“First and foremost for our adolescents”: community radio programming for teenage pregnancy prevention in Ada, Ghana
LE3 .A278 2021
Master of Arts
This thesis explores whether a community radio station in Ghana, called Radio Ada, represents the experiences of teenage mothers in their programing. Through participatory programming methods, social determinants of teenage pregnancy can be identified. One social factor leading to teenage pregnancy is exploitation around access to work at the Songor lagoon, which Radio Ada is a partner in advocating against. I collected data in interviews and a focus group with teenage mothers in Ada, interviews with Radio Ada staff, and observed planning for an adolescent sexual and reproductive health and rights radio series. I evaluate radio programming on a continuum of stereotypical to empowering (Gupta 2000). The findings demonstrate a paradox: there is capacity for Radio Ada to disrupt harmful gender and sexuality norms yet there is a disconnect between programming and the experiences of teenage mothers to whom I spoke. The methodological and theoretical frameworks are women’s standpoint and postcolonial feminism.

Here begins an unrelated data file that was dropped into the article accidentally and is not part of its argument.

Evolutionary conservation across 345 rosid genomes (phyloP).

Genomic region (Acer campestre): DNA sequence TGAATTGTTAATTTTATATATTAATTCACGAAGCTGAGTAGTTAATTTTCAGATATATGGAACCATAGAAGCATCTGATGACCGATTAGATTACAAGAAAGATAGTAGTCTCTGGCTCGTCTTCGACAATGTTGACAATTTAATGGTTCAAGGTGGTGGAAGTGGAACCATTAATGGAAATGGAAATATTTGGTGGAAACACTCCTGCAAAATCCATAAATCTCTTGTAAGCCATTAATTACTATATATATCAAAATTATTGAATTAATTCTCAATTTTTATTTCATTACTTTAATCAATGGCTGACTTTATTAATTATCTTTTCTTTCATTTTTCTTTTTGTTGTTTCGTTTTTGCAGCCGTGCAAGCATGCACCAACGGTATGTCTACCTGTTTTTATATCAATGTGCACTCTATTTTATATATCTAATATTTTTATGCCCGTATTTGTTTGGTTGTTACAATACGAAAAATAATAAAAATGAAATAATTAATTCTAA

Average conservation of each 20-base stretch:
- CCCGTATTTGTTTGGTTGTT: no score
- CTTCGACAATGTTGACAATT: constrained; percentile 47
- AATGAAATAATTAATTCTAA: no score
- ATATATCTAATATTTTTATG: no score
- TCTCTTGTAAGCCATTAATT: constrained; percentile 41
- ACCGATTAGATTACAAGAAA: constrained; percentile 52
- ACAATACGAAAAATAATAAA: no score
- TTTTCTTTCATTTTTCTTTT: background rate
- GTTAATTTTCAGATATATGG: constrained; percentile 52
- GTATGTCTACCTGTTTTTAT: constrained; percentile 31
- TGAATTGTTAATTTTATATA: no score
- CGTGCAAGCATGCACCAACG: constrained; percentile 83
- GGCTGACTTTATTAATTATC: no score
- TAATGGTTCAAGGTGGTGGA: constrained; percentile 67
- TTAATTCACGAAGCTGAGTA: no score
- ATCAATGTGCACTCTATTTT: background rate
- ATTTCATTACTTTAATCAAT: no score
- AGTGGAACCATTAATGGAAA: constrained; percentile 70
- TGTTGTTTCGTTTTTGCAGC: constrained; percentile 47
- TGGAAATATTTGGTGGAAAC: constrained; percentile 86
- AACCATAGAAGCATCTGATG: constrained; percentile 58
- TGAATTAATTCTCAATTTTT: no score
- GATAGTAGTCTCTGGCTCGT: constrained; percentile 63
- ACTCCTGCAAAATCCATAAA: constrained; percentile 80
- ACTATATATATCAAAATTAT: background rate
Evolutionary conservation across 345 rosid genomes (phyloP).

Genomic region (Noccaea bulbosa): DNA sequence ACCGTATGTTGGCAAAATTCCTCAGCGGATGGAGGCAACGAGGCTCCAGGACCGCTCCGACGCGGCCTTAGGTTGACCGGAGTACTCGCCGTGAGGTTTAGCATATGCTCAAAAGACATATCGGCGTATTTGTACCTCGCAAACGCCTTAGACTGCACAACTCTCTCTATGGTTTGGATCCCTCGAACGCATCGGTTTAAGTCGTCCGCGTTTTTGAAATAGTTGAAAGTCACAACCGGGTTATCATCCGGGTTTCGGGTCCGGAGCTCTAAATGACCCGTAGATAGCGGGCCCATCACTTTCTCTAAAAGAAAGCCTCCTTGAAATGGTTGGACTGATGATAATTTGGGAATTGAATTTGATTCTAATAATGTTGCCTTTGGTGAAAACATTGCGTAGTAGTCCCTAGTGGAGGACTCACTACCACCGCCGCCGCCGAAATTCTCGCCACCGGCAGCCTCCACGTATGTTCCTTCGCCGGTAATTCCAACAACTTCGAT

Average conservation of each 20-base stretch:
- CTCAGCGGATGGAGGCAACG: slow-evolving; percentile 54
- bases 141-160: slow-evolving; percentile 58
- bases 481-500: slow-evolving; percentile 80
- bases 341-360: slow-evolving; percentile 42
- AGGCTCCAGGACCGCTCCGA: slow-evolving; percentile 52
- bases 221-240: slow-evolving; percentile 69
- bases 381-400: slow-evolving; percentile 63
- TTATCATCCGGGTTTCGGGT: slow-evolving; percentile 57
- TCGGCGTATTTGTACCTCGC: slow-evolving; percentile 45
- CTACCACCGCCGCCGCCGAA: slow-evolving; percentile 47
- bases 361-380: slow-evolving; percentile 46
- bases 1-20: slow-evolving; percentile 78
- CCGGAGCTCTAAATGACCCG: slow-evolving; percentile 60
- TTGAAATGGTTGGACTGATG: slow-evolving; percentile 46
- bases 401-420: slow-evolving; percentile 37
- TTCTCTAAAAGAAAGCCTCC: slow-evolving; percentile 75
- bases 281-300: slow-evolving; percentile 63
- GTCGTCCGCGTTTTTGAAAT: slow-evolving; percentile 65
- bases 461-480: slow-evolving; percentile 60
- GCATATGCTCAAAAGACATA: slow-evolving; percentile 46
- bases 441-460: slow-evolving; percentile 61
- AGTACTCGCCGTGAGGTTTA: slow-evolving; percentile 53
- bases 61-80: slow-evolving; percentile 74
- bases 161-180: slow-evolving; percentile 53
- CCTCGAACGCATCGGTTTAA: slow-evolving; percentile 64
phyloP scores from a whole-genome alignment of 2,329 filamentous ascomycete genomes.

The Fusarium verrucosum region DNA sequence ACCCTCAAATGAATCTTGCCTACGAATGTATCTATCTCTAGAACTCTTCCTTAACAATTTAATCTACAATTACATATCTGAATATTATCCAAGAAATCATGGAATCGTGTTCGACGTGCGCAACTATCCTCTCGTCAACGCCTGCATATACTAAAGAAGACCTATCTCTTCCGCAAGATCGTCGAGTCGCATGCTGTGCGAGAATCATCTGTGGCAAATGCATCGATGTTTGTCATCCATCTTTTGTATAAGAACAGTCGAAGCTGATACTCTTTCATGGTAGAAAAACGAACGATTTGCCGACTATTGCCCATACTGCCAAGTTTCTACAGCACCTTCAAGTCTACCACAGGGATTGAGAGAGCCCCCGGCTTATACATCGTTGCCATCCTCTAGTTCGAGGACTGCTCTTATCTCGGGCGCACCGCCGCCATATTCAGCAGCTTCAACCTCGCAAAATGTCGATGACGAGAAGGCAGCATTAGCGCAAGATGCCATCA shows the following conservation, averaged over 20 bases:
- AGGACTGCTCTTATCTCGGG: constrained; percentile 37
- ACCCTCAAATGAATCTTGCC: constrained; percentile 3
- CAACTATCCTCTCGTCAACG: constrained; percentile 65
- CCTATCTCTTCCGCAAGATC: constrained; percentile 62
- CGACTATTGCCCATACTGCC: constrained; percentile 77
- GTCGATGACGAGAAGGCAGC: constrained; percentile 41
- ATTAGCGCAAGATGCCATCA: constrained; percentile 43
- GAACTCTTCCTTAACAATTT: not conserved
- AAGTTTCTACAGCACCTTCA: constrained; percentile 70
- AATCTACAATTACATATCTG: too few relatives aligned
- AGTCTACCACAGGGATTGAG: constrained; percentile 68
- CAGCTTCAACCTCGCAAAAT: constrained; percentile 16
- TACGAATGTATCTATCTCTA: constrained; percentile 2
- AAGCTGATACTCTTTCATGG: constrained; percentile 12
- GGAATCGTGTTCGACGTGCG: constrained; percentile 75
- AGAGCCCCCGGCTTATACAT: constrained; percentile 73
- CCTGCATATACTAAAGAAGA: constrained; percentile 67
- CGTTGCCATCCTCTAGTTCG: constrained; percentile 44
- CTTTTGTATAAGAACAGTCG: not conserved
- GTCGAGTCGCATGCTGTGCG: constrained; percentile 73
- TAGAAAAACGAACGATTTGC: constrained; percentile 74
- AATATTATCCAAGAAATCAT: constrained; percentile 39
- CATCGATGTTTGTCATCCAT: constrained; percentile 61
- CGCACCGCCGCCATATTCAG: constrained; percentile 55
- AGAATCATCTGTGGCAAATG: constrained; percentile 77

The author grants permission to the University Librarian at Acadia University to reproduce, loan or distribute copies of my thesis in microform, paper or electronic formats on a non-profit basis. The author retains the copyright of the thesis.